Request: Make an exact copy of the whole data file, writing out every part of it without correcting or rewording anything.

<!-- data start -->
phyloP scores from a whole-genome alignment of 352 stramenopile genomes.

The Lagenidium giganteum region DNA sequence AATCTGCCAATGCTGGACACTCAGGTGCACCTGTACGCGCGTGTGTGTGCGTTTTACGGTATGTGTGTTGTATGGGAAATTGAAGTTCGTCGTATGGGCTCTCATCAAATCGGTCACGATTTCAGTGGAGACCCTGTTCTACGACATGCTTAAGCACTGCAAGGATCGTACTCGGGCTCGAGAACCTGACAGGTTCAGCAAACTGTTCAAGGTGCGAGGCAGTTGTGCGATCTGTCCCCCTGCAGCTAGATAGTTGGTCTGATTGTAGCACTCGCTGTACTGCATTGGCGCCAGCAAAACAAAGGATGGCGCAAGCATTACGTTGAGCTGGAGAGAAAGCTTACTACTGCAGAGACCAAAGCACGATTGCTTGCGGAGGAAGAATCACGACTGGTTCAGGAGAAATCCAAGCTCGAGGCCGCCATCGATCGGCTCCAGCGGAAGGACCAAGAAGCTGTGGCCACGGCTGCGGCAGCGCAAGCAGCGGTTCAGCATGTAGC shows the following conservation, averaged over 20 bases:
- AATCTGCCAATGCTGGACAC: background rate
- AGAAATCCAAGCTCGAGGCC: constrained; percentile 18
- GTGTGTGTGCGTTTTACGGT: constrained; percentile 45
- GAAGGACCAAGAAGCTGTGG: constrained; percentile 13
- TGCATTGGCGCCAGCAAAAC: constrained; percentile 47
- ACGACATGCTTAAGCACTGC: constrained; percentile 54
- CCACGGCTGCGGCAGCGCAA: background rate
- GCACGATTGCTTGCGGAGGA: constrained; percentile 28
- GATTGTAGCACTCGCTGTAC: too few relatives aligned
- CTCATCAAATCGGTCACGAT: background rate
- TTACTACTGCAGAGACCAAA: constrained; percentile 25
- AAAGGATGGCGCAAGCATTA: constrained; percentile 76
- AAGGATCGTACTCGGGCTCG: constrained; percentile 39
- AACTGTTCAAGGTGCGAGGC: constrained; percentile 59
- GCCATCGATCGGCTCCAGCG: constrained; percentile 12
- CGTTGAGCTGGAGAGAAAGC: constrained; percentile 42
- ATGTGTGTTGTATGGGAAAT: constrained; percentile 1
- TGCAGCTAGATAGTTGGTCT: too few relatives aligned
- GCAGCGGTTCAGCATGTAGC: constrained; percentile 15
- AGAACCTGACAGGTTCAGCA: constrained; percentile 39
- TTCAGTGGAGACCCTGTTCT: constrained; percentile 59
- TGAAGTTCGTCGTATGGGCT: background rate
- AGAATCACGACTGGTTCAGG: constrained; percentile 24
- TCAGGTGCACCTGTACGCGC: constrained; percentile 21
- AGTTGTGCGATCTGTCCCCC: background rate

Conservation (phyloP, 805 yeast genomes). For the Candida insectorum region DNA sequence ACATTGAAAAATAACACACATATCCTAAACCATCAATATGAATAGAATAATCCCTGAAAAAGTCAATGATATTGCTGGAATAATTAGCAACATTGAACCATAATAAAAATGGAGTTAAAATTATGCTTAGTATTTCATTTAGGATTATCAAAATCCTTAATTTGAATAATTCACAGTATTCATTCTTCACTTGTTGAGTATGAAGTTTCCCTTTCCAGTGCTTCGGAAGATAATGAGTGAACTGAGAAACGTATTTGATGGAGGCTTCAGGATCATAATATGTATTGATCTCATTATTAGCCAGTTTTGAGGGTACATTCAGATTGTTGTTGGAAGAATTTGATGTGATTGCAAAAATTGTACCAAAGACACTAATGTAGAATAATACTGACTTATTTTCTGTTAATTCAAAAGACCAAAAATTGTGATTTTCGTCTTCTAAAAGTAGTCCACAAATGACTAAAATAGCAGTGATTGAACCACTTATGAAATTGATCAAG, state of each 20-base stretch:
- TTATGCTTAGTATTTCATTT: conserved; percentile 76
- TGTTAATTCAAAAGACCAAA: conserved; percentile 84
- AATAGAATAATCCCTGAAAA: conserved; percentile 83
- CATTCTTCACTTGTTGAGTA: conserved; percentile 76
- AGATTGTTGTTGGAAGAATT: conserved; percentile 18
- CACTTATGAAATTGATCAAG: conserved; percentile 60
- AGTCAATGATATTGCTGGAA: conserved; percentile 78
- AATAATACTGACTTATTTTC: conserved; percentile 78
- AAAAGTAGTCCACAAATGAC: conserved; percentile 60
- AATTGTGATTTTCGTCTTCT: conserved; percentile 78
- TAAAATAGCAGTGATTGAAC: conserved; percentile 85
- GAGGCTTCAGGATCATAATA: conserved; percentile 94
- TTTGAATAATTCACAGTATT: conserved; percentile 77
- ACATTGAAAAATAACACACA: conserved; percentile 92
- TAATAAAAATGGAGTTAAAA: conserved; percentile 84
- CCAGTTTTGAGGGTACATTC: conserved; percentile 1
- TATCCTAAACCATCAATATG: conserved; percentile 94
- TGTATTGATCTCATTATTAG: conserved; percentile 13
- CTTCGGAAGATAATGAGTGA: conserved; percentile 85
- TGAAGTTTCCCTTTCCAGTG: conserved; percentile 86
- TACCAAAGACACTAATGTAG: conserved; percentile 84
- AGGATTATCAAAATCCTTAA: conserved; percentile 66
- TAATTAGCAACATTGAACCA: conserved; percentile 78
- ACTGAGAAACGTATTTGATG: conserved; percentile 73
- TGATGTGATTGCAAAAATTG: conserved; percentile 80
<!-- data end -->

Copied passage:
phyloP scores from a whole-genome alignment of 352 stramenopile genomes.

The Lagenidium giganteum region DNA sequence AATCTGCCAATGCTGGACACTCAGGTGCACCTGTACGCGCGTGTGTGTGCGTTTTACGGTATGTGTGTTGTATGGGAAATTGAAGTTCGTCGTATGGGCTCTCATCAAATCGGTCACGATTTCAGTGGAGACCCTGTTCTACGACATGCTTAAGCACTGCAAGGATCGTACTCGGGCTCGAGAACCTGACAGGTTCAGCAAACTGTTCAAGGTGCGAGGCAGTTGTGCGATCTGTCCCCCTGCAGCTAGATAGTTGGTCTGATTGTAGCACTCGCTGTACTGCATTGGCGCCAGCAAAACAAAGGATGGCGCAAGCATTACGTTGAGCTGGAGAGAAAGCTTACTACTGCAGAGACCAAAGCACGATTGCTTGCGGAGGAAGAATCACGACTGGTTCAGGAGAAATCCAAGCTCGAGGCCGCCATCGATCGGCTCCAGCGGAAGGACCAAGAAGCTGTGGCCACGGCTGCGGCAGCGCAAGCAGCGGTTCAGCATGTAGC shows the following conservation, averaged over 20 bases:
- AATCTGCCAATGCTGGACAC: background rate
- AGAAATCCAAGCTCGAGGCC: constrained; percentile 18
- GTGTGTGTGCGTTTTACGGT: constrained; percentile 45
- GAAGGACCAAGAAGCTGTGG: constrained; percentile 13
- TGCATTGGCGCCAGCAAAAC: constrained; percentile 47
- ACGACATGCTTAAGCACTGC: constrained; percentile 54
- CCACGGCTGCGGCAGCGCAA: background rate
- GCACGATTGCTTGCGGAGGA: constrained; percentile 28
- GATTGTAGCACTCGCTGTAC: too few relatives aligned
- CTCATCAAATCGGTCACGAT: background rate
- TTACTACTGCAGAGACCAAA: constrained; percentile 25
- AAAGGATGGCGCAAGCATTA: constrained; percentile 76
- AAGGATCGTACTCGGGCTCG: constrained; percentile 39
- AACTGTTCAAGGTGCGAGGC: constrained; percentile 59
- GCCATCGATCGGCTCCAGCG: constrained; percentile 12
- CGTTGAGCTGGAGAGAAAGC: constrained; percentile 42
- ATGTGTGTTGTATGGGAAAT: constrained; percentile 1
- TGCAGCTAGATAGTTGGTCT: too few relatives aligned
- GCAGCGGTTCAGCATGTAGC: constrained; percentile 15
- AGAACCTGACAGGTTCAGCA: constrained; percentile 39
- TTCAGTGGAGACCCTGTTCT: constrained; percentile 59
- TGAAGTTCGTCGTATGGGCT: background rate
- AGAATCACGACTGGTTCAGG: constrained; percentile 24
- TCAGGTGCACCTGTACGCGC: constrained; percentile 21
- AGTTGTGCGATCTGTCCCCC: background rate

Conservation (phyloP, 805 yeast genomes). For the Candida insectorum region DNA sequence ACATTGAAAAATAACACACATATCCTAAACCATCAATATGAATAGAATAATCCCTGAAAAAGTCAATGATATTGCTGGAATAATTAGCAACATTGAACCATAATAAAAATGGAGTTAAAATTATGCTTAGTATTTCATTTAGGATTATCAAAATCCTTAATTTGAATAATTCACAGTATTCATTCTTCACTTGTTGAGTATGAAGTTTCCCTTTCCAGTGCTTCGGAAGATAATGAGTGAACTGAGAAACGTATTTGATGGAGGCTTCAGGATCATAATATGTATTGATCTCATTATTAGCCAGTTTTGAGGGTACATTCAGATTGTTGTTGGAAGAATTTGATGTGATTGCAAAAATTGTACCAAAGACACTAATGTAGAATAATACTGACTTATTTTCTGTTAATTCAAAAGACCAAAAATTGTGATTTTCGTCTTCTAAAAGTAGTCCACAAATGACTAAAATAGCAGTGATTGAACCACTTATGAAATTGATCAAG, state of each 20-base stretch:
- TTATGCTTAGTATTTCATTT: conserved; percentile 76
- TGTTAATTCAAAAGACCAAA: conserved; percentile 84
- AATAGAATAATCCCTGAAAA: conserved; percentile 83
- CATTCTTCACTTGTTGAGTA: conserved; percentile 76
- AGATTGTTGTTGGAAGAATT: conserved; percentile 18
- CACTTATGAAATTGATCAAG: conserved; percentile 60
- AGTCAATGATATTGCTGGAA: conserved; percentile 78
- AATAATACTGACTTATTTTC: conserved; percentile 78
- AAAAGTAGTCCACAAATGAC: conserved; percentile 60
- AATTGTGATTTTCGTCTTCT: conserved; percentile 78
- TAAAATAGCAGTGATTGAAC: conserved; percentile 85
- GAGGCTTCAGGATCATAATA: conserved; percentile 94
- TTTGAATAATTCACAGTATT: conserved; percentile 77
- ACATTGAAAAATAACACACA: conserved; percentile 92
- TAATAAAAATGGAGTTAAAA: conserved; percentile 84
- CCAGTTTTGAGGGTACATTC: conserved; percentile 1
- TATCCTAAACCATCAATATG: conserved; percentile 94
- TGTATTGATCTCATTATTAG: conserved; percentile 13
- CTTCGGAAGATAATGAGTGA: conserved; percentile 85
- TGAAGTTTCCCTTTCCAGTG: conserved; percentile 86
- TACCAAAGACACTAATGTAG: conserved; percentile 84
- AGGATTATCAAAATCCTTAA: conserved; percentile 66
- TAATTAGCAACATTGAACCA: conserved; percentile 78
- ACTGAGAAACGTATTTGATG: conserved; percentile 73
- TGATGTGATTGCAAAAATTG: conserved; percentile 80